OLTP benchmark Oracle Charbench “Calling Circle” 

Oracle Charbench Calling Circle
Operating System Windows 2008 Enterprise Edition (64-bit)
Software Oracle 10g Release 2 (10.2) for 64-bit Windows
Benchmark software Swingbench/Charbench 2.2
Database Size: 9GB

 

Calling Circle is an Oracle OLTP benchmark. We test with a database size of 9 GB. To reduce the pressure on our storage system, we increased the SGA size (Oracle buffer in RAM) to 10 GB and the PGA size was set at 1.6 GB.  A calling circle tests consists of 83% selects, 7% inserts and 10% updates. The “calling circle” test is run for 10 minutes. A run is repeated 6 times and the results of the first run are discarded. The reason is that the disk queue length is sometimes close to 1, while the subsequent runs have a DQL (Disk Queue Length) of 0.2 or lower. In this case it was rather easy to run the CPUs at 99% load. Since DQLs were very similar, we could keep our results from the Nehalem article.

Oracle Calling Circle

As we noted in our previous article, we work with a relatively small database. The result is that the benchmark doesn't scale well beyond 16 cores. The Opteron 6174 has a 10MB L3 cache for 12 cores, while the Opteron 2435 has 6MB L3 for 6 cores. The amount of cache might explain why the Intel Xeons scale a lot better in this benchmark.  For this kind of OLTP workload is the Opteron 6174 not the right choice. To go back to the car analogy earlier: the muscle car is burning rubber while spinning its wheels, but is not making much progress.

Rendering: Blender 2.5 Alpha 2 SAP S&D 2-Tier
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  • Accord99 - Monday, March 29, 2010 - link

    The X5670 is 6-core. Reply
  • JackPack - Tuesday, March 30, 2010 - link

    LOL. Based on price?

    Sorry, but you do realize that the majority of these 6-core SKUs will be sold to customers where the CPU represents a small fraction of the system cost?

    We're talking $40,000 to $60,000 for a chassis and four fully loaded blades. A couple hundred dollars difference for the processor means nothing. What's important is the performance and the RAS features.
    Reply
  • JohanAnandtech - Tuesday, March 30, 2010 - link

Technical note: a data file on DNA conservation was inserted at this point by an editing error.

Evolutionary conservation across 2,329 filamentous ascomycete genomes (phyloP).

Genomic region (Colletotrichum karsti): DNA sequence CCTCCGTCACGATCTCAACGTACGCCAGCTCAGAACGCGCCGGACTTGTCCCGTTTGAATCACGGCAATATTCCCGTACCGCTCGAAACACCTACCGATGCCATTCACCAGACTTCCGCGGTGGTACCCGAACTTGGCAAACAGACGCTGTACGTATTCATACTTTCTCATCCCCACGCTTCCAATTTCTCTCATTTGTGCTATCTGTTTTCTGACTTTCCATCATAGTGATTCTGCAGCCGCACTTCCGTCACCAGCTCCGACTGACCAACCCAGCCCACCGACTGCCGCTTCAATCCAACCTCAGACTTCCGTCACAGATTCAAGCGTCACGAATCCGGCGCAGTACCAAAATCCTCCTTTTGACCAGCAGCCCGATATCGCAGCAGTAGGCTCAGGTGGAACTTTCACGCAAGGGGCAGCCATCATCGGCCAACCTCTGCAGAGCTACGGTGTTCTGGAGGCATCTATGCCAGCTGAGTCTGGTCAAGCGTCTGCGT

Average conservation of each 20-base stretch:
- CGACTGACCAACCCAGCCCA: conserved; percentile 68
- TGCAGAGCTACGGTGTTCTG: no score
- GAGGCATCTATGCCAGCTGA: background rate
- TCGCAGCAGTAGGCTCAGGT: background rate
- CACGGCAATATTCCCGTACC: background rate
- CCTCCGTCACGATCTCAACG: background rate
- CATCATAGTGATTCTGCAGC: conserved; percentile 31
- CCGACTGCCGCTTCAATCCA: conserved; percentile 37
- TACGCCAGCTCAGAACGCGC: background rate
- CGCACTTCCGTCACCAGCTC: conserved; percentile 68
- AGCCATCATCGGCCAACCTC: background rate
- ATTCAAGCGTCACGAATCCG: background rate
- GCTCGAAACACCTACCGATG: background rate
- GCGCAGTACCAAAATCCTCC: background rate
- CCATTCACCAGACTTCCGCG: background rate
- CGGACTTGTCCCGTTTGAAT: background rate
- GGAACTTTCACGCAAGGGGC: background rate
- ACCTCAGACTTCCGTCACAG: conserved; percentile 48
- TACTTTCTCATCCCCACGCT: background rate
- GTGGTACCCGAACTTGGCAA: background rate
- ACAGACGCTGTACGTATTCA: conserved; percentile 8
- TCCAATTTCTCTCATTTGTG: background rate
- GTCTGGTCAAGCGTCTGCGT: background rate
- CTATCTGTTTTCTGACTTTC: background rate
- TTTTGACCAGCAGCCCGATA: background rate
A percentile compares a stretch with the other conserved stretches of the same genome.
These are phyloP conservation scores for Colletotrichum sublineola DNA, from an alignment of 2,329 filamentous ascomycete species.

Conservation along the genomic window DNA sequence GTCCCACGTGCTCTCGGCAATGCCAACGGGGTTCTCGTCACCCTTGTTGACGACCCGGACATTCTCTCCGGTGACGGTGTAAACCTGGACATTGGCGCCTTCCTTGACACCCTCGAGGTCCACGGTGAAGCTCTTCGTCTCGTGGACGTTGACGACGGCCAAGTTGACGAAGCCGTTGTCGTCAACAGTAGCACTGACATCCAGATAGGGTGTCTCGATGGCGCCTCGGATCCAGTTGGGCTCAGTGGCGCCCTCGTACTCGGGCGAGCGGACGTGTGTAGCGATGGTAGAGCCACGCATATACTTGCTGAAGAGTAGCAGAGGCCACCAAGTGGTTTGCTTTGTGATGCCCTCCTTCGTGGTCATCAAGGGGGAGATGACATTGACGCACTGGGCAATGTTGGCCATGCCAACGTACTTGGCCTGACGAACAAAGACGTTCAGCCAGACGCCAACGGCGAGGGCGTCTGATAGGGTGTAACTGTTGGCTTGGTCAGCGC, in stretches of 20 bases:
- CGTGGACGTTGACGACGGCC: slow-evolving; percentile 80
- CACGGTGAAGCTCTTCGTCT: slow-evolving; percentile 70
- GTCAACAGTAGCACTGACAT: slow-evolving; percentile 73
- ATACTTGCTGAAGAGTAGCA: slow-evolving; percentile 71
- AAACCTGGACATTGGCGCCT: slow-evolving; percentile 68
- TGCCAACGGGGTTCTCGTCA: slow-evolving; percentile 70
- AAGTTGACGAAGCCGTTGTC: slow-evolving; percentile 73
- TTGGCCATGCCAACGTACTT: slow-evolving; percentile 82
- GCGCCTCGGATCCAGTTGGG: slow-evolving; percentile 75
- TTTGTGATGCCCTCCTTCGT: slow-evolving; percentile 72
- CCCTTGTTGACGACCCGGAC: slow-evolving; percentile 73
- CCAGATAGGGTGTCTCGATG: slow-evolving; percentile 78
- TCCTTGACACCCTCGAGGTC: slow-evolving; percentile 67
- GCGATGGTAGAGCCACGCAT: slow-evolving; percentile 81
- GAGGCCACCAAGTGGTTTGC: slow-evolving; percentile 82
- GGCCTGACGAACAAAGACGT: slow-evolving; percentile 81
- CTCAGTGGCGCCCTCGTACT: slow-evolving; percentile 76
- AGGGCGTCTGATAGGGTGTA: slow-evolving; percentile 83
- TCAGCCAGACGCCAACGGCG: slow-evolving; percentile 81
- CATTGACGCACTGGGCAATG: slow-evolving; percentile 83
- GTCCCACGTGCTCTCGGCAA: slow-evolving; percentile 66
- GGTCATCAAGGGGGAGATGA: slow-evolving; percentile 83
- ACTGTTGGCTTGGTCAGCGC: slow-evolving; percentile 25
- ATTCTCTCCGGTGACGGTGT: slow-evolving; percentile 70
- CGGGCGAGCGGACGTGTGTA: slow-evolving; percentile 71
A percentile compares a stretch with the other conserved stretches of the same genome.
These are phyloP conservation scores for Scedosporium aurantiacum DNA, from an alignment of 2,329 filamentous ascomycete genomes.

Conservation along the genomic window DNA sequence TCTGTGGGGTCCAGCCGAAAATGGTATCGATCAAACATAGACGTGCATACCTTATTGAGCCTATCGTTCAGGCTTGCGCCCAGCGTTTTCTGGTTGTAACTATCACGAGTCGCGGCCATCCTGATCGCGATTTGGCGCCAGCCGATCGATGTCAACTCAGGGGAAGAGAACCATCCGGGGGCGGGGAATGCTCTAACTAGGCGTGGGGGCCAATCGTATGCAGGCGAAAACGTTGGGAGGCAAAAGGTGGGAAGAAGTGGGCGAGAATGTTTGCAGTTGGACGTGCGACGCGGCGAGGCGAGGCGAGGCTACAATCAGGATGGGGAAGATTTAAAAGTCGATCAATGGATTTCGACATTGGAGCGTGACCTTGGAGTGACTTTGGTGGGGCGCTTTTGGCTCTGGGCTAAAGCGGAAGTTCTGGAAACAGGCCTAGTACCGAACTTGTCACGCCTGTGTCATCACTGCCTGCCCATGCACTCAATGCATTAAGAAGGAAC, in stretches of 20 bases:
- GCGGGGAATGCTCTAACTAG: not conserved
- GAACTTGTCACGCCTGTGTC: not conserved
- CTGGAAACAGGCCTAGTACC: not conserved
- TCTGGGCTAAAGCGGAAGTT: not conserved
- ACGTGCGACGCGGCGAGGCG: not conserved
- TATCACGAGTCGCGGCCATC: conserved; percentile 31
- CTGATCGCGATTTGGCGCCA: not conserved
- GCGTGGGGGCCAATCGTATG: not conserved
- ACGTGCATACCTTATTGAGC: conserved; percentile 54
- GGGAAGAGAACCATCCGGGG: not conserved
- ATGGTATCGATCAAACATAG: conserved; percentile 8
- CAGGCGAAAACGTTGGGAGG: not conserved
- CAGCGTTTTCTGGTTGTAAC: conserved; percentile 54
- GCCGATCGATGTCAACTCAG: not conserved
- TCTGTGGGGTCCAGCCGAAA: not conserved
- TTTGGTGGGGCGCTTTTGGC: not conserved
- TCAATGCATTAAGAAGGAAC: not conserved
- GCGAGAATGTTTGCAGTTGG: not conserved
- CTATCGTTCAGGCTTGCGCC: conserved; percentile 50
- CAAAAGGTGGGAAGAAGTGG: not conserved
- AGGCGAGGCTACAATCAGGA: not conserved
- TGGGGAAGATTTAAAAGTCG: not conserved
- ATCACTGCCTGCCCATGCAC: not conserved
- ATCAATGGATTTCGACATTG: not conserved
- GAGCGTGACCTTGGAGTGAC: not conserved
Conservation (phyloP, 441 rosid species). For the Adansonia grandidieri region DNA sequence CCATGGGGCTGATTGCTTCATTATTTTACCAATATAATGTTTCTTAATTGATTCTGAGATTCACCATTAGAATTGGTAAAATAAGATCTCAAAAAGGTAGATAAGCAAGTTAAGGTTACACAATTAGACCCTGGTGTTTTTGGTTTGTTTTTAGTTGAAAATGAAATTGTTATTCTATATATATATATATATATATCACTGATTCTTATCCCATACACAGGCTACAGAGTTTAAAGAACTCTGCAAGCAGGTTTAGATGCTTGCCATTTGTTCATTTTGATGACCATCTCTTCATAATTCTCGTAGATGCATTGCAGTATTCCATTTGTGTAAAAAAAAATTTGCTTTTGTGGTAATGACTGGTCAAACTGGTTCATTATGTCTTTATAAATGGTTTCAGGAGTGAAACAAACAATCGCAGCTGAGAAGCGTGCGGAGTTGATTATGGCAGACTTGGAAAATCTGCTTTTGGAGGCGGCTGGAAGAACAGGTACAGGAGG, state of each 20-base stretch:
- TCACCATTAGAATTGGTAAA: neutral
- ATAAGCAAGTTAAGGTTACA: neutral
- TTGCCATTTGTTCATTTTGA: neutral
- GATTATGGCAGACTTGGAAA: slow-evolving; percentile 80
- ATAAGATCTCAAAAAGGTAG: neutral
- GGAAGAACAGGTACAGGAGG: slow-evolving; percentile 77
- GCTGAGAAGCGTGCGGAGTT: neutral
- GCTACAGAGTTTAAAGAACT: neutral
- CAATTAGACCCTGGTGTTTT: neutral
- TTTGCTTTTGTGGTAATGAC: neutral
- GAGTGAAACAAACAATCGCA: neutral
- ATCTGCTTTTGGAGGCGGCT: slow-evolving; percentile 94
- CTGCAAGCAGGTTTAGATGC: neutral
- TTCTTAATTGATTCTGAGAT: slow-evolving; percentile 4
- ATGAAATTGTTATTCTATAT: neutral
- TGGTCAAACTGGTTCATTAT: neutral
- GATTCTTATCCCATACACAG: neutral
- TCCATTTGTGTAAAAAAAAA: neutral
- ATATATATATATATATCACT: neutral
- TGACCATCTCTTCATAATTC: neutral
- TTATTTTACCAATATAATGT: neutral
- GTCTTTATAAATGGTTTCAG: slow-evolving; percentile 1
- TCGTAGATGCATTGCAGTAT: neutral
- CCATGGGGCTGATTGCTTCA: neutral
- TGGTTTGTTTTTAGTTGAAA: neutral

Good post. Indeed, many enthusiast don't fully understand how it works in the IT world. Some parts of the market are very price sensitive and will look at a few hundreds of dollars more (like HPC, rendering, webhosting), as the price per server is low. A large part of the market won't care at all. If you are paying $30K for a software license, you are not going to notice a few hundred dollars on the CPUs. Reply
  • Sahrin - Tuesday, March 30, 2010 - link

    If that's true, then why did you benchmark the slower parts at all? If it only matters in HPC, then why test it in database? Why would the IDM's spend time and money binning CPU's?

    Responding with "Product differentiation and IDM/OEM price spreads" simply means that it *does* matter from a price perspetive.
    Reply
  • rbbot - Saturday, July 10, 2010 - link

    Because those of us with applications running on older machines need comparisons against older systems in order to determine whether it is worth migrating existing applications to a new platform. Personally, I'd like to see more comparisons to even older kit in the 2-3 year range that more people will be upgrading from. Reply
  • Calin - Monday, March 29, 2010 - link

    Some programs were licensed by physical processor chips, others were licensed by logical cores. Is this still correct, and if so, could you explain in based on the software used for benchmarking?
    Reply
  • AmdInside - Monday, March 29, 2010 - link

    Can we get any Photoshop benchmarks? Reply
  • JohanAnandtech - Monday, March 29, 2010 - link

    I have to check, but I doubt that besides a very exotic operation anything is going to scale beyond 4-8 cores. These CPUs are not made for Photoshop IMHO. Reply
  • AssBall - Tuesday, March 30, 2010 - link

    Not sure why you would be running photoshop on a high end server. Reply
  • Nockeln - Tuesday, March 30, 2010 - link

    I would recommend trying to apply some advanced filters on a 200+ GB file.

    Especially with the new higher megapixel cameras I could easilly see how some proffesionals would fork up the cash if this reduces the time they have to spend in front of the screen waiting on things to process.


    Reply

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